damage. In the eight round Jeffries landed a hook to the stomach followed
by a left hook to the jaw to drop Fitzsimmons for the count. A rematch with
Corbett was granted and again Corbett fought well early but his age and
the size of Jeffries again proved too much. In the 10th round Jeffries
broke 2 of Corbett's ribs and finished of the old warrior. A exhibition
tour of the country was followed by a retirement announcement. Jeffries
had retired as a undefeated heavyweight champion, Jeffries had made 7
defenses of his title which he won after only 13 bouts as a pro. He should 
have stayed retired but money and public pressure from white people to 
defeat the new black heavyweight champion Jack Johnson proved too much for
Jeffries to resist. Early rumors that the fight was fixed for Jeffries 
proved incredibly wrong when Johnson utterly and completely destroyed
Jeffries. After 6 years of retirement and at the age of 35 Jeffries was 
no match for the Johnson who was in his prime. Still credit must be given 
to Jeffries who did not dog it, lost over 100 pounds and came into the 
fight in very good condition considering his age. Still Johnson administered 
a painful beating of Jeffries and did not loose a round, he at times toyed 
with his rival in a almost shameful fashion. After 15 one sided rounds 
Johnson knocked Jeffries out mercifully ending the slaughter. Jeffries 
returned home to Burbank California to live in retirement. The stock market 
crash of 1929 forced Jeffries into bankruptcy however. Jeffries turned to 
touring with a theater company and turned his barn into a gym and for use 
in amateur boxing tournaments, to earn money. After his wife of 37 years 
died in a car accident Jeffries was never the same and sank into a deep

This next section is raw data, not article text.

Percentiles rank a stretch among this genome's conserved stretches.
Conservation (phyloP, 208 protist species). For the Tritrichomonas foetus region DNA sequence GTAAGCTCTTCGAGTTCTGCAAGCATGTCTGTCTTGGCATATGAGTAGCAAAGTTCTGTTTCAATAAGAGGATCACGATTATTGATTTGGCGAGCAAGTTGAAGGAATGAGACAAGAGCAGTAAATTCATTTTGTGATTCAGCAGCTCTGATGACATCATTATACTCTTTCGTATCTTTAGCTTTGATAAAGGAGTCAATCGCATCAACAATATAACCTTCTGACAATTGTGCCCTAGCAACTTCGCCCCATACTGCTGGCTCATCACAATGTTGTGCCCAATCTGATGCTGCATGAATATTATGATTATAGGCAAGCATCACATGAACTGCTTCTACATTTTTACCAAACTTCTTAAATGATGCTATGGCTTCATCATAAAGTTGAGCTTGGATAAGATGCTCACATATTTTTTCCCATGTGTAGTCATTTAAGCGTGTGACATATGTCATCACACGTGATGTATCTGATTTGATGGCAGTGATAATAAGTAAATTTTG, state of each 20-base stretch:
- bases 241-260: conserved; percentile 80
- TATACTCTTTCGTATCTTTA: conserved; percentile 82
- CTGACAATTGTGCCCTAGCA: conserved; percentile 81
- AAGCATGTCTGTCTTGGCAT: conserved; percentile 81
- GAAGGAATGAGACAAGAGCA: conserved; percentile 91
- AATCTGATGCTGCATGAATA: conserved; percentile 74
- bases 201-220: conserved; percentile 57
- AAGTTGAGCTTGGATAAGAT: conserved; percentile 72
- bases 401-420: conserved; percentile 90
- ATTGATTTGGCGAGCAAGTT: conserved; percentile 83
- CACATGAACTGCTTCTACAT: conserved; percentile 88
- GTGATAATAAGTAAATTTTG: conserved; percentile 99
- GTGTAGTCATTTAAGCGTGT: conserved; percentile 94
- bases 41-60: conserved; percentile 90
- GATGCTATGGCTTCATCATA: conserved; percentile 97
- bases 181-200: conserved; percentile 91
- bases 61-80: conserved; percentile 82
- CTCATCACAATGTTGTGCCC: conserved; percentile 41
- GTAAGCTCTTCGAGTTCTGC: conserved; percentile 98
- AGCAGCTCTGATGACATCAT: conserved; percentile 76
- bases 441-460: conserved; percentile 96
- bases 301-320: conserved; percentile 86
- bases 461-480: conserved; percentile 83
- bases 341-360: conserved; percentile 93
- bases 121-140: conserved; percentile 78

depression, 5 years later he suffered a stroke which left him paralyzed 
down one side. The one thing he still loved to do was talk boxing with 
reporters and told them the one mistake he made was to comeback and fight 
Jack Johnson. He also maintained that the fight with Johnson would have 
been much closer had they fought in his prime, he did not state that he
would have beaten Johnson however. Jeffries was 77 when he died of a 
heart attack.

Career Record: 18 W, 1 L, 2 D (15 K.O's)


     1896

     Jan     Hank Griffin            Los Angeles, Ca         KO 14
     Feb     Jim Barber              Los Angeles, Ca         KO  2
     Jul  2  Dan Long                San Francisco, Ca       KO  2

     1897

     Apr  9  Theodore Van Buskirk    San Francisco, Ca       KO  2
     May 19  Henry Baker             San Francisco, Ca       KO  9
     Jul 17  Gus Ruhlin              San Francisco, Ca        D 20
     Nov 30  Joe Choynski            San Francisco, Ca        D 20

     1898

     Feb 28  Joe Goddard             Los Angeles, Ca         KO  4
     Mar 22  Peter Jackson           San Francisco, Ca       KO  3
     Apr 22  Pete Everett            San Francisco, Ca       KO  3
     May  6  Tom Sharkey             San Francisco, Ca        W 20
     Aug  5  Bob Armstrong           New York, NY             W 10
     
     1899

     Jun  9  Bob Fitzsimmons         Brooklyn, NY            KO 11
             -Won Heavyweight championship of the World
     Nov  3  Tom Sharkey             Brooklyn, NY             W 25
             -Heavyweight Championship of the World

     1900

     Apr  6  Jack Finnegan           Detroit, Mi             KO  1
             -Heavyweight Championship of the World
     May 11  Jim Corbett             Brooklyn, NY            KO 23
             -Heavyweight Championship of the World

     1901

     Nov 15  Gus Ruhlin              San Francisco, Ca       KO  5
             -Heavyweight Championship of the World

     1902

     Jul 25  Bob Fitzsimmons         San Francisco, Ca       KO  8
             -Heavyweight Championship of the World

     1903

     Aug 14  Jim Corbett             San Francisco, Ca       KO 10
             -Heavyweight Championship of the World

     1904

     Aug 26  Jack Munroe             San Francisco, Ca       KO  2
             -Heavyweight Championship of the World

     1910

     Jul  4  Jack Johnson            Reno, Nv                TKOby 15
             -Heavyweight Championship of the World